Other special screening tests for cancer in people with HIV are being studied. For example, because people with HIV are also at higher risk of anal cancer, some experts might recommend a screening test very much like cervical cancer screening, but one that takes samples of cells from the lining of the anus.

Unfortunately, HIV and AIDS still carry a stigma that might make PLWH put off getting screened or seeking health care. However, delaying screening or putting off getting symptoms checked out can lead to later diagnosis which can make a cancer harder to treat.

Cancer treatment in people with HIV or AIDS

PLWH who develop cancer should be given the same cancer treatment as people without HIV. The cancer treatment itself is based on the type and stage (extent) of the cancer. It is very important that PLWH continue their ART while getting cancer treatments. ART allows many PLWH who have cancer to get full doses of chemotherapy and other standard cancer treatments. PLWH may need additional care and medicines to support them during cancer treatment. This may include medicines to help keep their immune system working and to prevent infections. This allows PLWH to have the best outcomes and has led to better survival.

Treatment of both HIV and cancer can be complex, so it is very important that cancer doctors (oncologists) and HIV specialists work closely together. There may be a need to make changes to ART to decrease interactions between the cancer treatment and the HIV treatment. It is important that PLWH find a cancer doctor who understands how HIV can affect cancer care and will work with an HIV specialist. 

Even with standard cancer treatments, PLWH may still be more likely to die from certain types of cancer such as colorectal, lung, melanoma, and breast cancer. It is not clear why PLWH have higher death rates from cancer than people without HIV.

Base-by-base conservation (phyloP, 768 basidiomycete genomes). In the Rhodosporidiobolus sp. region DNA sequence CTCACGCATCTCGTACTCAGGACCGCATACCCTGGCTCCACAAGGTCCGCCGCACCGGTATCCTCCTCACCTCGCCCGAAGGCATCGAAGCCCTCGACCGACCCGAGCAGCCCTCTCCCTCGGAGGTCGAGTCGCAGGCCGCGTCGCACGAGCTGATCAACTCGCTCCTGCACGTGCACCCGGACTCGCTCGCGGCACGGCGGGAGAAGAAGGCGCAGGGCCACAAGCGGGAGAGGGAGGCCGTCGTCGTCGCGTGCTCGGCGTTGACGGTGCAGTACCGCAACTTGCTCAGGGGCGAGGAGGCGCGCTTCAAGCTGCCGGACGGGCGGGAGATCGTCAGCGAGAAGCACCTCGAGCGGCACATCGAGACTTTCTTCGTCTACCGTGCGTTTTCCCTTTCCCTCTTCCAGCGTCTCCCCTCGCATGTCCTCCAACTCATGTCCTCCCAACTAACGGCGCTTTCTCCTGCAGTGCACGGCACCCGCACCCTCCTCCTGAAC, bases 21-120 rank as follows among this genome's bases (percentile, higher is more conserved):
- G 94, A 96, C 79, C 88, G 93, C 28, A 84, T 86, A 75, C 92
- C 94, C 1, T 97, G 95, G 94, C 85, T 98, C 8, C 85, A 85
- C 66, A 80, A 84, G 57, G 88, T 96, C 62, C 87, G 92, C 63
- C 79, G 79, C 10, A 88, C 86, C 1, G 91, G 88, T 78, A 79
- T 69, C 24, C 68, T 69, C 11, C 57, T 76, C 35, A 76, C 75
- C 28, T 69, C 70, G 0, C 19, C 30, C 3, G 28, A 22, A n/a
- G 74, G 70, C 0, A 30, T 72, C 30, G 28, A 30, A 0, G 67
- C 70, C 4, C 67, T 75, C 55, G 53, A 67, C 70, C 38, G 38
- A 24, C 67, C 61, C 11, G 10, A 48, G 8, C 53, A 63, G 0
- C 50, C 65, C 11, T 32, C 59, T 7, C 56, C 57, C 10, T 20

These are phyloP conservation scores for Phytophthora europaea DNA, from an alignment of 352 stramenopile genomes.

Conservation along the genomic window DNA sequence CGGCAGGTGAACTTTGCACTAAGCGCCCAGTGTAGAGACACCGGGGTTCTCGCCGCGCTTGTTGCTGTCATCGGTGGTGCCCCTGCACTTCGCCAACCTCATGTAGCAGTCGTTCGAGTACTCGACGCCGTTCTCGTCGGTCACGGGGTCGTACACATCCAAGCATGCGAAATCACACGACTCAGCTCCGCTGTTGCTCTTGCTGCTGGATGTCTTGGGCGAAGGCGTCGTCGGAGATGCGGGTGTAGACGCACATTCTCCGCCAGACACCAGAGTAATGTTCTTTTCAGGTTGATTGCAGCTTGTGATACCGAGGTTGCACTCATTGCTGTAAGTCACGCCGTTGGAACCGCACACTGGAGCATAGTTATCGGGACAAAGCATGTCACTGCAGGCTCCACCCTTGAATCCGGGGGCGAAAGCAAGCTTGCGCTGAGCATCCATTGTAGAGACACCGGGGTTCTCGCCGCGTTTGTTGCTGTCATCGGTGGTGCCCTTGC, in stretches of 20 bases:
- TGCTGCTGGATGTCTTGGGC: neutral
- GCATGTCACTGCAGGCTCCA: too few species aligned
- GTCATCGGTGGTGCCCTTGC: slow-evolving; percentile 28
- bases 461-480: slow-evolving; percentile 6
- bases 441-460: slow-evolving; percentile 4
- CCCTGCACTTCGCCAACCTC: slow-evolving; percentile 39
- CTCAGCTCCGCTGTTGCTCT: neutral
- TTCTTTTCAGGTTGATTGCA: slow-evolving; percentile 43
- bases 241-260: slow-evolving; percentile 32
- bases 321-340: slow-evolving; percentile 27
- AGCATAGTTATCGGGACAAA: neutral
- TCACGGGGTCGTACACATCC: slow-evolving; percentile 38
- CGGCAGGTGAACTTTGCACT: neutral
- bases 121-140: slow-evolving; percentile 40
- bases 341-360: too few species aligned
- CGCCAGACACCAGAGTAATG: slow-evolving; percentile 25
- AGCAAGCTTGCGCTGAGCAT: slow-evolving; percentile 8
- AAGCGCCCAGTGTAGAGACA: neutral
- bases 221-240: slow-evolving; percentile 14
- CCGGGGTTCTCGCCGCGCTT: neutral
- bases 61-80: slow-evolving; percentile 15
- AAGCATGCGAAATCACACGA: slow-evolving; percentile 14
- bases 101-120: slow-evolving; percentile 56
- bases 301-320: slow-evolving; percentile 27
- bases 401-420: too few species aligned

The American Cancer Society medical and editorial content team

Our team is made up of doctors and oncology certified nurses with deep knowledge of cancer care as well as journalists, editors, and translators with extensive experience in medical writing.

Coghill AE, Pfeiffer RM, Shiels MS, Engels EA. Excess Mortality among HIV-Infected Individuals with Cancer in the United States. Cancer Epidemiol Biomarkers Prev. 2017 Jul;26(7):1027-1033.  

Coghill AE, Shiels MS, Suneja G, Engels EA. Elevated Cancer-Specific Mortality Among HIV-Infected Patients in the United States. J Clin Oncol. 2015 Jul 20;33(21):2376-83. 

Corrigan KL, Knettel BA, Suneja G. Inclusive Cancer Care: Rethinking Patients Living with HIV and Cancer. Oncologist. 2020;25(5):361-363.

Duko B, Ayalew M, Ayano G. The prevalence of alcohol use disorders among people living with HIV/AIDS: a systematic review and meta-analysis. Subst Abuse Treat Prev Policy. 2019; 14: 52.

Goncalves PH, Montezuma-Rusca JM, Yarchoan R, Uldrick TS. Cancer prevention in HIV-infected populations. Semin Oncol. 2016; 43(1): 173-188. 

Hernández-Ramírez RU, Shiels MS, Dubrow R, Engels EA. Cancer risk in HIV-infected people in the USA from 1996 to 2012: a population-based, registry-linkage study. Lancet HIV. 2017 Nov;4(11):e495-e504.

McNally GA. HIV and Cancer: An Overview of AIDS-Defining and Non-AIDS-Defining Cancers in Patients With HIV. Clin J Oncol Nurs. 2019; 23(3): 327-331.

National Cancer Institute. HIV Infection and Cancer Risk. Cancer.gov. Accessed at https://www.cancer.gov/about-cancer/causes-prevention/risk/infectious-agents/hiv-fact-sheet on October 28, 2021.

National Comprehensive Cancer Network. Cancer in People with HIV. nccn.org. Accessed at https://www.nccn.org/professionals/physician_gls/pdf/hiv.pdf on October 28, 2021.

Park LS, Hernández-Ramírez RU, Silverberg MJ, Crothers K, Dubrow R. Prevalence of non-HIV cancer risk factors in persons living with HIV/AIDS: a meta-analysis. AIDS. 2016 Jan;30(2):273-91.